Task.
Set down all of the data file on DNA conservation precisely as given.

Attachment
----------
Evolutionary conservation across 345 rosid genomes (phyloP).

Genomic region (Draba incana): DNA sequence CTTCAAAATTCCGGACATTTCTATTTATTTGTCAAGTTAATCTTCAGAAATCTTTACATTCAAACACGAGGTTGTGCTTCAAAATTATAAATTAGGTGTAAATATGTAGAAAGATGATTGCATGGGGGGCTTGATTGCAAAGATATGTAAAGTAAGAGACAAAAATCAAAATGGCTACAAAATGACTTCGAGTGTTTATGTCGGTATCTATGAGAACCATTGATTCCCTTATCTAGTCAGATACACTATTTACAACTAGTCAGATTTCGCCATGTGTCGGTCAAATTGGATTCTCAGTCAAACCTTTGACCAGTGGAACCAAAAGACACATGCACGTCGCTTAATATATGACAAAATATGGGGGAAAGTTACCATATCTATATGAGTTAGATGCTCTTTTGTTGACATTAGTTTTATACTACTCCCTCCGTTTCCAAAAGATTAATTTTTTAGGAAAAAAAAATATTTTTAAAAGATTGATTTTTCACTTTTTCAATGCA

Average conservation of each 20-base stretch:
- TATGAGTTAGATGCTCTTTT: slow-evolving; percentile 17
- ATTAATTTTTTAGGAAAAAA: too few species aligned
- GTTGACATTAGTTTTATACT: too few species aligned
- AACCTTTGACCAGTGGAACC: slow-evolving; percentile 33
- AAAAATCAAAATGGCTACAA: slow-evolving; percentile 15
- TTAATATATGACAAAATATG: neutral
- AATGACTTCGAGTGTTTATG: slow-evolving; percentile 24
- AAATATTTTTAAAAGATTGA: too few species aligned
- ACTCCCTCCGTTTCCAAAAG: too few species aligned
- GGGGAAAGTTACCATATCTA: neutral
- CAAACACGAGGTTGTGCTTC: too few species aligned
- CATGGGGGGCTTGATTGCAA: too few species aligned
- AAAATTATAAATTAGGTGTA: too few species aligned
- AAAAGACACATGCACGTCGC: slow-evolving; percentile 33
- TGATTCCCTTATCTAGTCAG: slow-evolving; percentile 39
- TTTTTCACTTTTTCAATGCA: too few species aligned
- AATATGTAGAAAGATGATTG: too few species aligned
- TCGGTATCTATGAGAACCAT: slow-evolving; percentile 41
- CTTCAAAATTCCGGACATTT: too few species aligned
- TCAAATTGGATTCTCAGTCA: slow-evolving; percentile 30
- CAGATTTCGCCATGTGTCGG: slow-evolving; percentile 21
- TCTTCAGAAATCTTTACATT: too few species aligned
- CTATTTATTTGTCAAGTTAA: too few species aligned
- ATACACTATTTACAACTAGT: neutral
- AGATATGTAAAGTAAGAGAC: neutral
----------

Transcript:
Evolutionary conservation across 345 rosid genomes (phyloP).

Genomic region (Draba incana): DNA sequence CTTCAAAATTCCGGACATTTCTATTTATTTGTCAAGTTAATCTTCAGAAATCTTTACATTCAAACACGAGGTTGTGCTTCAAAATTATAAATTAGGTGTAAATATGTAGAAAGATGATTGCATGGGGGGCTTGATTGCAAAGATATGTAAAGTAAGAGACAAAAATCAAAATGGCTACAAAATGACTTCGAGTGTTTATGTCGGTATCTATGAGAACCATTGATTCCCTTATCTAGTCAGATACACTATTTACAACTAGTCAGATTTCGCCATGTGTCGGTCAAATTGGATTCTCAGTCAAACCTTTGACCAGTGGAACCAAAAGACACATGCACGTCGCTTAATATATGACAAAATATGGGGGAAAGTTACCATATCTATATGAGTTAGATGCTCTTTTGTTGACATTAGTTTTATACTACTCCCTCCGTTTCCAAAAGATTAATTTTTTAGGAAAAAAAAATATTTTTAAAAGATTGATTTTTCACTTTTTCAATGCA

Average conservation of each 20-base stretch:
- TATGAGTTAGATGCTCTTTT: slow-evolving; percentile 17
- ATTAATTTTTTAGGAAAAAA: too few species aligned
- GTTGACATTAGTTTTATACT: too few species aligned
- AACCTTTGACCAGTGGAACC: slow-evolving; percentile 33
- AAAAATCAAAATGGCTACAA: slow-evolving; percentile 15
- TTAATATATGACAAAATATG: neutral
- AATGACTTCGAGTGTTTATG: slow-evolving; percentile 24
- AAATATTTTTAAAAGATTGA: too few species aligned
- ACTCCCTCCGTTTCCAAAAG: too few species aligned
- GGGGAAAGTTACCATATCTA: neutral
- CAAACACGAGGTTGTGCTTC: too few species aligned
- CATGGGGGGCTTGATTGCAA: too few species aligned
- AAAATTATAAATTAGGTGTA: too few species aligned
- AAAAGACACATGCACGTCGC: slow-evolving; percentile 33
- TGATTCCCTTATCTAGTCAG: slow-evolving; percentile 39
- TTTTTCACTTTTTCAATGCA: too few species aligned
- AATATGTAGAAAGATGATTG: too few species aligned
- TCGGTATCTATGAGAACCAT: slow-evolving; percentile 41
- CTTCAAAATTCCGGACATTT: too few species aligned
- TCAAATTGGATTCTCAGTCA: slow-evolving; percentile 30
- CAGATTTCGCCATGTGTCGG: slow-evolving; percentile 21
- TCTTCAGAAATCTTTACATT: too few species aligned
- CTATTTATTTGTCAAGTTAA: too few species aligned
- ATACACTATTTACAACTAGT: neutral
- AGATATGTAAAGTAAGAGAC: neutral